The last few weeks saw news headlines in the UK dominated by revelations of horse meat in our frozen burgers, bolognese and lasagne. The meat – falsely marketed as beef – was sold in the nation’s supermarkets and served in restaurants, hospitals and schools.
For the most part, the story has now been replaced with other news, except for the odd line about a few more withdrawn products, and the supermarkets’ attempts to woo back shoppers who’ve moved their custom to local butcheries.
But to me, far more shocking than the prospect of horse meat in our ready-meals, was the deafening silence about the welfare of the animals involved. In all of the newspaper reports, radio debates and online forums I did not hear or see commentators mention this.
Shocking treatment of abattoir horses
Only four weeks previously there had been a report in the press about the appalling treatment of horses at a British horse abattoir.
According to Sky News, animal welfare group Hillside Animal Sanctuary had secretly filmed horses at this abattoir being “beaten with an iron rod, crammed into the slaughter pens”, stunned together and shot on top of one another. Sick or injured horses had been “left untended overnight rather than put down immediately,” and footage showed a horse appearing to come round from the stun while being hung upside down before being bled.
Hillside staff observed that it was not just the ill and old being slaughtered. There were also fit and healthy horses, horses with foals, pregnant mares and thoroughbreds, all being badly treated. “It blows away the myth of humane slaughter. There is a misery in that place that’s palpable,” described one. “All the horses in there had their heads hung down,” added another.
The report also indicated that the number of UK horses slaughtered every year (former pets, show jumpers and race horses) had more than doubled between 2007 and 2012.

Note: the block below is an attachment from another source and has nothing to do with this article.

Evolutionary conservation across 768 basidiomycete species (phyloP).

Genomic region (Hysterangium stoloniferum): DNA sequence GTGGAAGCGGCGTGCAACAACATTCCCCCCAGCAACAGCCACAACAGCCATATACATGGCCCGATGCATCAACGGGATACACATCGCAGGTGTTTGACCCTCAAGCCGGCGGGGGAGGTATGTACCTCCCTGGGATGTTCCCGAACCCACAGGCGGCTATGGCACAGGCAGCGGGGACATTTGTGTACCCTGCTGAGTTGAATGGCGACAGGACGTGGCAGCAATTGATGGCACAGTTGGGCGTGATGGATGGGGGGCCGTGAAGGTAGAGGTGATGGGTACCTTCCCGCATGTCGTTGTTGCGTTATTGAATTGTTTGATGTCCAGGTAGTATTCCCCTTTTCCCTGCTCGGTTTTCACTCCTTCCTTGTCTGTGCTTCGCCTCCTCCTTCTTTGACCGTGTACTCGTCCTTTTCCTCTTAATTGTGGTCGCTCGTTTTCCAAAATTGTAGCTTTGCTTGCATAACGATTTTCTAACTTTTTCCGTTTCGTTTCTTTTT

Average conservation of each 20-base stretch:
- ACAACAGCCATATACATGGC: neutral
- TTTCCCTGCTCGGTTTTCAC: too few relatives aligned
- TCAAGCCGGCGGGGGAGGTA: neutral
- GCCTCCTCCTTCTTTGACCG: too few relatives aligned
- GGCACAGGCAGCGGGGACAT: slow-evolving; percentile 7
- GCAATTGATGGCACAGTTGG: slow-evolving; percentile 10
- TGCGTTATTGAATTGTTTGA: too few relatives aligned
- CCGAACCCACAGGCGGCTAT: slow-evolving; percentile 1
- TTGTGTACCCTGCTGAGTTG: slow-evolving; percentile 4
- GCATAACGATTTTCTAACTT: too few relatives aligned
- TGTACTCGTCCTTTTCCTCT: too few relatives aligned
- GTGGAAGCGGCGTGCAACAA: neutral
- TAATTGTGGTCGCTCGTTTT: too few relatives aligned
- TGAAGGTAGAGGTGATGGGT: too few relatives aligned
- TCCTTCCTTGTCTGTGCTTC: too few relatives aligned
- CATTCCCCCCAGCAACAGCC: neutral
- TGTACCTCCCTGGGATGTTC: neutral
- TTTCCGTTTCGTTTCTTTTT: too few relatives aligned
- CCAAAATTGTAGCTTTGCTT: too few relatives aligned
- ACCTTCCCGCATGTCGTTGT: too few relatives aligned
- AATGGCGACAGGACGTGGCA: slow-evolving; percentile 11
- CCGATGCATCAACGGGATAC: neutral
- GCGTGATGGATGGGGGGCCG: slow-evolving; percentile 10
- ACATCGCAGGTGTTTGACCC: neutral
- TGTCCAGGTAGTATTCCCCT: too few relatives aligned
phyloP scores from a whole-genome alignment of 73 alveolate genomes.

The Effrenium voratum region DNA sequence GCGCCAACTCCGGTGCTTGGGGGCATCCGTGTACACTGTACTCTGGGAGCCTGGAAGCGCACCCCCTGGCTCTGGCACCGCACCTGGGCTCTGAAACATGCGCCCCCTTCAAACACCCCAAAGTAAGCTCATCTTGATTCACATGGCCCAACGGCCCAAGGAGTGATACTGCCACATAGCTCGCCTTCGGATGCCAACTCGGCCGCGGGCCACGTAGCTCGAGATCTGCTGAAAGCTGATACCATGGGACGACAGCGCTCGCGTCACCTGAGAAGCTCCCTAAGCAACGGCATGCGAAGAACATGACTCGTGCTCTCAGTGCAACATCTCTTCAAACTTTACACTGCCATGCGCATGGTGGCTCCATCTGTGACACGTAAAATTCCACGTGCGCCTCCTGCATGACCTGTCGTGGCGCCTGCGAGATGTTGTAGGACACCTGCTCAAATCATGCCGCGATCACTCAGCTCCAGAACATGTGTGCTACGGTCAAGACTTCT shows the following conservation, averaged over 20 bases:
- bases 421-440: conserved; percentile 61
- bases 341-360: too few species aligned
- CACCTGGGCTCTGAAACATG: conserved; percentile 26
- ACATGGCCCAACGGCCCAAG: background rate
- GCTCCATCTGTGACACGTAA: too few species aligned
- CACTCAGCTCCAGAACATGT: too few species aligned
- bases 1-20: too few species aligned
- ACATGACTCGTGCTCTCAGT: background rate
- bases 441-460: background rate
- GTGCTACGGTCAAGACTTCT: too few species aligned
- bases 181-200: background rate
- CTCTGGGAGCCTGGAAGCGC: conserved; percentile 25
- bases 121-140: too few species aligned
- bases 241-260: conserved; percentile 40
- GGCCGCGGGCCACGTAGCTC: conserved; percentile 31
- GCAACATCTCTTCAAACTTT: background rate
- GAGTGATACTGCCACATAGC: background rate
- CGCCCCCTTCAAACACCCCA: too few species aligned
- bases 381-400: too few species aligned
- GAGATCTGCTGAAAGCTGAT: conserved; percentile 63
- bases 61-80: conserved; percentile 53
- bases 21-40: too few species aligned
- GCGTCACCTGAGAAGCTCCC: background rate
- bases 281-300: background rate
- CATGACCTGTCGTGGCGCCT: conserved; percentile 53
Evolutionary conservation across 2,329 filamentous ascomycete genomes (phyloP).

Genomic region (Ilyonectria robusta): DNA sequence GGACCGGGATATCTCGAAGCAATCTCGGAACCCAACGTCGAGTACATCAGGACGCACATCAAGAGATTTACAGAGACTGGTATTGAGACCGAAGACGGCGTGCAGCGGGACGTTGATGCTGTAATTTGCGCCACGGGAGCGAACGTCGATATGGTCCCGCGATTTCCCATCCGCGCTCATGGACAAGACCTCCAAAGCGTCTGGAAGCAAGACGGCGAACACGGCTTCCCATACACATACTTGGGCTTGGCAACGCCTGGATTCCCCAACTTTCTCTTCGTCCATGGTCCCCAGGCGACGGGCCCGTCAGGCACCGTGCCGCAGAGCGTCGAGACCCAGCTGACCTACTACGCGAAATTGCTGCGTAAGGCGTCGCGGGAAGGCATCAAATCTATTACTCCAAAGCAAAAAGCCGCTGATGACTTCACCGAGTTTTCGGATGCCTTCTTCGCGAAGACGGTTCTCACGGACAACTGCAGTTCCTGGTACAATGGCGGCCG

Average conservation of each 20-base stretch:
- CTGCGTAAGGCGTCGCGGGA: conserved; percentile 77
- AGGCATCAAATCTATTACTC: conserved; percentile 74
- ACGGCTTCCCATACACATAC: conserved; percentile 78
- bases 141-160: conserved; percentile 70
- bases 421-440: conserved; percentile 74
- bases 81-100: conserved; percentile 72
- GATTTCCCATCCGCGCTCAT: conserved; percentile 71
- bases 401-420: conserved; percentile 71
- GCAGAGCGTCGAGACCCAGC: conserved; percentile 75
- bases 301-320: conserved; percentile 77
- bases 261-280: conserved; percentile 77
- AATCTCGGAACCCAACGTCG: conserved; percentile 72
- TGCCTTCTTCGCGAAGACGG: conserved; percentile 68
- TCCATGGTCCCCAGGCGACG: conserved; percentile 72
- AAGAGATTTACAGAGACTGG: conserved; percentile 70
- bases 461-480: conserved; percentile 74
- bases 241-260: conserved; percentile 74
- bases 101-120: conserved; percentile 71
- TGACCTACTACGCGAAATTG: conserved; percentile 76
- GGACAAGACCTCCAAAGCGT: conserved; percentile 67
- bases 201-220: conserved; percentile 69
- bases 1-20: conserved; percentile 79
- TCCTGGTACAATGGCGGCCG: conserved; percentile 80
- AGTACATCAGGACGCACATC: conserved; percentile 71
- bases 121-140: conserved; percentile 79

The result of the exposé? Two slaughter-men employed by the abattoir had their licences revoked.
And what of the horses destined for food markets?
The owners of the abattoir said their horses were destined for Europe, not for British supermarkets. But if this occurred in a UK slaughterhouse, there can be no doubt similar conditions exist in parts of Europe, the origin of the horse meat found here.
After putting together this post earlier in the week, it was a relief to finally read on Friday of someone else who seemed to share my concerns about the welfare of the horses involved.
A reader of The Good Life Letter commented: “[These horses] would be the cast-offs from all over Europe…. The stud farms of Poland, Germany and other countries breed vast amounts of horses every year but only a few are good enough to be of any use… the rest are sold off for meat. That’s OK. Except that they are not cared for as animals used for meat should be. They are poorly fed, crammed into large lorries without proper food or water and transported many hundreds of miles across Europe to countries… where they are badly slaughtered and then… [enter] the food chain.”
This is the real stomach-churning scenario. Let’s pray the British and European authorities investigating those responsible for the fraud will tighten (and strictly enforce) the regulations needed to protect the welfare of those animals giving their lives to fill our bellies.